A new name was added to the list of Tour de France winners last Sunday, when Geraint Thomas won the 105th edition of the race. The Welshman debuted in this race in 2007 as a wild card entry for team Barloworld, finishing one place from the bottom that year. His recent victory comes 11 years since his first appearance, placing him in the league of Joop Zoetemelk as the rider who has taken the most number of years (since debut) to win the Tour. Despite this long association with road cycling, Thomas was not a household name as compared to many of his contemporaries. Now that he is a Tour winner and the public interest in him is at an all time high, we take a look the history and achievements of this affable rider from Wales.
Born on 25 May 1986, Thomas took up cycling at the age of ten, when his parents joined him in the Maindy Flyers Cycling Club. During his formative years, he went to Whitchurch High School in Cardiff; an institute which has produced many top sportsmen. Gareth Bale (playing football for Wales and Real Madrid) and Sam Warburton (former captain of the British and Irish Lions rugby union team) are two eminent schoolmates of Geraint.
Thomas was a precocious talent, who was snapped up by British Cycling’s Olympic Academy at a young age. Never seeking personal glory, he was the quintessential team player in any competition that he was part of. His former coach Rod Ellingworth once recounted an anecdote when they were facing a strong rival, and the only way to stop him seemed, that a volunteer within the team fall off in front of the opponent. Not realising that it was a joke and ever eager to help, Thomas raised his hand, ready to take one for the team. Thankfully it remained a joke and both, Thomas’ skin and Ellingworth’s reputation, didn’t scrape the bottom.
If Thomas has one regret from his early days, it was never being able to win his local race, the Junior Tour of Wales. This prestigious race sees rich participation from talented young riders who are probable future stars. Thomas came very close to winning it in 2004, sparring with Ireland’s Dan Martin, only to finish in second place. Dan has certainly not forgotten the race, and wittily reminded Thomas of the old battle, just a couple of days before the latter won the Tour.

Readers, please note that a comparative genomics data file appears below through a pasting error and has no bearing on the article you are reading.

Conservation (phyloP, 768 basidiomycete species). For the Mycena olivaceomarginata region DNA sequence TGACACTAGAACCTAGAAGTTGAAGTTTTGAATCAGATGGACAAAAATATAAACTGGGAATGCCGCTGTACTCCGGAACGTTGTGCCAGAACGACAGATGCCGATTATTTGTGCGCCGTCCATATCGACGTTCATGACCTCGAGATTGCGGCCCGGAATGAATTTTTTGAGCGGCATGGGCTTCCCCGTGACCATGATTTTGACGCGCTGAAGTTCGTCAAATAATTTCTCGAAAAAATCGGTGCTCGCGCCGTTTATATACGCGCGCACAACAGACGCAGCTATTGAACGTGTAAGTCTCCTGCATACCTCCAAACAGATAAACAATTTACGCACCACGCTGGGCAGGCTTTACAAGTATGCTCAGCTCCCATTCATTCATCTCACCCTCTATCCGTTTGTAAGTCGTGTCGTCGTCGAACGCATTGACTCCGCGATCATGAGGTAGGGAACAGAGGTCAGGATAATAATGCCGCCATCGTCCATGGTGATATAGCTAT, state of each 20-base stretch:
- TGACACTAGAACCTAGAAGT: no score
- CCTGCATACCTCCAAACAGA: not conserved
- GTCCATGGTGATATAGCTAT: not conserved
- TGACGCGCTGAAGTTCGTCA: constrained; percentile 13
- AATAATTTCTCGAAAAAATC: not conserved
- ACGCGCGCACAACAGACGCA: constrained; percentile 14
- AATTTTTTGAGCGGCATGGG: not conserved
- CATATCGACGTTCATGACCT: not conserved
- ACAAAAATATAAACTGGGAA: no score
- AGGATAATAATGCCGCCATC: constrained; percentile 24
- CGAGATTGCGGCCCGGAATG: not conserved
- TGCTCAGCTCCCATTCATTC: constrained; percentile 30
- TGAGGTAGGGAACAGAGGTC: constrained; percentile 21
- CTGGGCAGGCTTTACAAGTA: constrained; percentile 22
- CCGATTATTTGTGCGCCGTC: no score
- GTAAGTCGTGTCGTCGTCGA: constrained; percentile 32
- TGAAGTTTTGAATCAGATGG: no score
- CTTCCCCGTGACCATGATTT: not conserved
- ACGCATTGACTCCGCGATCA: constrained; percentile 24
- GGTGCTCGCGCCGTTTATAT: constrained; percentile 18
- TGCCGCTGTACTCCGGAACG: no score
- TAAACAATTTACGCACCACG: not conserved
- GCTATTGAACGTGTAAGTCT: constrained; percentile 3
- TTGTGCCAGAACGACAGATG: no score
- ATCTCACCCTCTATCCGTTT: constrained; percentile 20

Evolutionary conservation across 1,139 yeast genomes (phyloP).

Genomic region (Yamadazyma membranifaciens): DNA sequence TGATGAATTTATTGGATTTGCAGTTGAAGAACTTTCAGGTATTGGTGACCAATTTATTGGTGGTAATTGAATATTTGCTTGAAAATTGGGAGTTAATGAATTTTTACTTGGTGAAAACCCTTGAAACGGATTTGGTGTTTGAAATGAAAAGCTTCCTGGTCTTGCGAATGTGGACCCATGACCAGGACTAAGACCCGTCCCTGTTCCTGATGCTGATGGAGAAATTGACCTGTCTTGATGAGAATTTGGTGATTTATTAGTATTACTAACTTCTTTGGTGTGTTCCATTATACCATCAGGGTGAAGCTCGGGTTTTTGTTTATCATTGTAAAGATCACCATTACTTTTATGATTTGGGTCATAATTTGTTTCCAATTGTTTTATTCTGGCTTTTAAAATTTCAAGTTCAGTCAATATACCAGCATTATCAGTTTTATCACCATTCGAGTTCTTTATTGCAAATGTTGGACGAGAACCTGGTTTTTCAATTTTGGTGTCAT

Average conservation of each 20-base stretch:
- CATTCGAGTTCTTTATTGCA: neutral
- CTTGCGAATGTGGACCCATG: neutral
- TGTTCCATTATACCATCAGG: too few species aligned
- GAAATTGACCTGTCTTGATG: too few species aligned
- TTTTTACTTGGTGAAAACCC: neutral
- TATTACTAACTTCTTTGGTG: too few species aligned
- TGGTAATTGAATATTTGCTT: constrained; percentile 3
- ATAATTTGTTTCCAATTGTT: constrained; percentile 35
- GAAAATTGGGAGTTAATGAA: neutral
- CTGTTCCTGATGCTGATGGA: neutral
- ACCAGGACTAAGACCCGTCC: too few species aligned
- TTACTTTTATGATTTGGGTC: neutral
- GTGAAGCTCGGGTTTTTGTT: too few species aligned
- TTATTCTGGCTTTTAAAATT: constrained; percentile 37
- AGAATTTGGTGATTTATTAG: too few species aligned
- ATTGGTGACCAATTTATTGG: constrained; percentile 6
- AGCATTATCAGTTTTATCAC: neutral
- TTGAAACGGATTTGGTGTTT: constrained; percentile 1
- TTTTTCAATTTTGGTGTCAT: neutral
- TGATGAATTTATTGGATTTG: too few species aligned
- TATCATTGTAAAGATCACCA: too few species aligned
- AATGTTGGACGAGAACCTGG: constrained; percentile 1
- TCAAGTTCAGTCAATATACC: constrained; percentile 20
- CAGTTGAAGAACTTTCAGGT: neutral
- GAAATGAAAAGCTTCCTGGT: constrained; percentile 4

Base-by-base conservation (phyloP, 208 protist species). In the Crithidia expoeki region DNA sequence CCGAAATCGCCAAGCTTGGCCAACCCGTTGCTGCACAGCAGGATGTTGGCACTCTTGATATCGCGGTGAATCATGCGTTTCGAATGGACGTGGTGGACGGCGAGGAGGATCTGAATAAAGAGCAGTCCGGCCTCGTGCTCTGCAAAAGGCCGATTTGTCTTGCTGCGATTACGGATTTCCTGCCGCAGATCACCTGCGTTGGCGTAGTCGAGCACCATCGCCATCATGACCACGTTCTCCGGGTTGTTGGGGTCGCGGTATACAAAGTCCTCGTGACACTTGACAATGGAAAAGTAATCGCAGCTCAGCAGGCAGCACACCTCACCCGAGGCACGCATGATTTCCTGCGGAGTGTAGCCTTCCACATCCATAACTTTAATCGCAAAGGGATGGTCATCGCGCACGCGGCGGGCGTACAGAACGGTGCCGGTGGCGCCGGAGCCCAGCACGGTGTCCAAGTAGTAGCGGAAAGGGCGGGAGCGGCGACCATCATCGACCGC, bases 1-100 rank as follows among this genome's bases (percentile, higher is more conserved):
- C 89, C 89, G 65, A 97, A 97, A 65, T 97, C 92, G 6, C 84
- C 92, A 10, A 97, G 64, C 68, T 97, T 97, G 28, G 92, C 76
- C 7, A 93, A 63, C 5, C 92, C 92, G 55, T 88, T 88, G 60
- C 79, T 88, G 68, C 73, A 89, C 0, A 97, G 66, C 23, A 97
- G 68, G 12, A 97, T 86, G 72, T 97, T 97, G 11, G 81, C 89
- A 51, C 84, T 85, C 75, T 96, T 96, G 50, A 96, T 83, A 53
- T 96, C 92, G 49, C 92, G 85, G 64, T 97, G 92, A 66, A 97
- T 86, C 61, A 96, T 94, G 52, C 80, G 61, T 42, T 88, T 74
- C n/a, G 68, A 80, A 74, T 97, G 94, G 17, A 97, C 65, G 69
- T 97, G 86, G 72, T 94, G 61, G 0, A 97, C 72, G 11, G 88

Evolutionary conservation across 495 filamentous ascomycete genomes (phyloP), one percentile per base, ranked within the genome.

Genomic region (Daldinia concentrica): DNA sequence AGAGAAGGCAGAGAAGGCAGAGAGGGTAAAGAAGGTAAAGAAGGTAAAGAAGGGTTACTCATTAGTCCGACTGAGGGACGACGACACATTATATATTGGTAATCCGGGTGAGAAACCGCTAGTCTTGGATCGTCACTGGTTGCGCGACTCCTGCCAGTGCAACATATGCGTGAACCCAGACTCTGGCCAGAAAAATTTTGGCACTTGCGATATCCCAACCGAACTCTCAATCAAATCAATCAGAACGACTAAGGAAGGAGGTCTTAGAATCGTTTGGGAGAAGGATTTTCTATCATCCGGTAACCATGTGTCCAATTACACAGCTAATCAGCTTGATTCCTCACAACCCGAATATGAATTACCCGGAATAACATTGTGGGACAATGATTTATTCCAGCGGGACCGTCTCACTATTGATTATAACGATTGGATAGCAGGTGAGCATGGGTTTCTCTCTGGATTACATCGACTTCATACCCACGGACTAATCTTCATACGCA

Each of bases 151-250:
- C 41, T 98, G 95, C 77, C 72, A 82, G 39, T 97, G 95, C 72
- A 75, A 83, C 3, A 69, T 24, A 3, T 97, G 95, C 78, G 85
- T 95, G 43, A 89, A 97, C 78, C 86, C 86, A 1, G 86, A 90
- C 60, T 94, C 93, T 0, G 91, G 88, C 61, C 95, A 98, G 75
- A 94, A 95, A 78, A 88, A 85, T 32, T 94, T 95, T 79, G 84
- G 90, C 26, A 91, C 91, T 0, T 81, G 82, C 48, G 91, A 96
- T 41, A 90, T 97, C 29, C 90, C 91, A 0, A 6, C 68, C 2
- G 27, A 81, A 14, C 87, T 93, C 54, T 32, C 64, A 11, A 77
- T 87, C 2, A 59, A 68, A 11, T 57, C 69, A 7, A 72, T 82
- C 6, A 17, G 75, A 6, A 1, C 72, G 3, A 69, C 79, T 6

— Dan Martin (@DanMartin86) July 26, 2018
Thomas may have competed in the 2007 Tour de France, but his real focus in the initial years of his career was “Track Racing”, which was also where he won his first major laurels. The Welshman was a member of UK’s gold winning squad in the Olympics (2008 & 2012) and World Championships (2007 & 2008) “Team Pursuit” event. In his track cycling heydays, he (along with his team) also went on to set six world records in the team pursuit event (four in the Olympics and two in World Championships).
The formation of Team Sky in 2010 gave him the opportunity to have another go at road cycling. Thomas was among the first six riders contracted by the British team, which was then considered nothing more than an intriguing British experiment. True to his loyal nature, Thomas has stayed with Sky for all it’s eight years, together moving up the ladder of cycling royalty. Leaving track cycling helped him focus completely on the road, which produced notable results like victory in the 2016 Paris–Nice, the 2017 Tour of the Alps and the 2018 Critérium du Dauphiné. He also won the first stage of the 2017 Tour de France, becoming the first Welshman to wear the famous maillot jaune.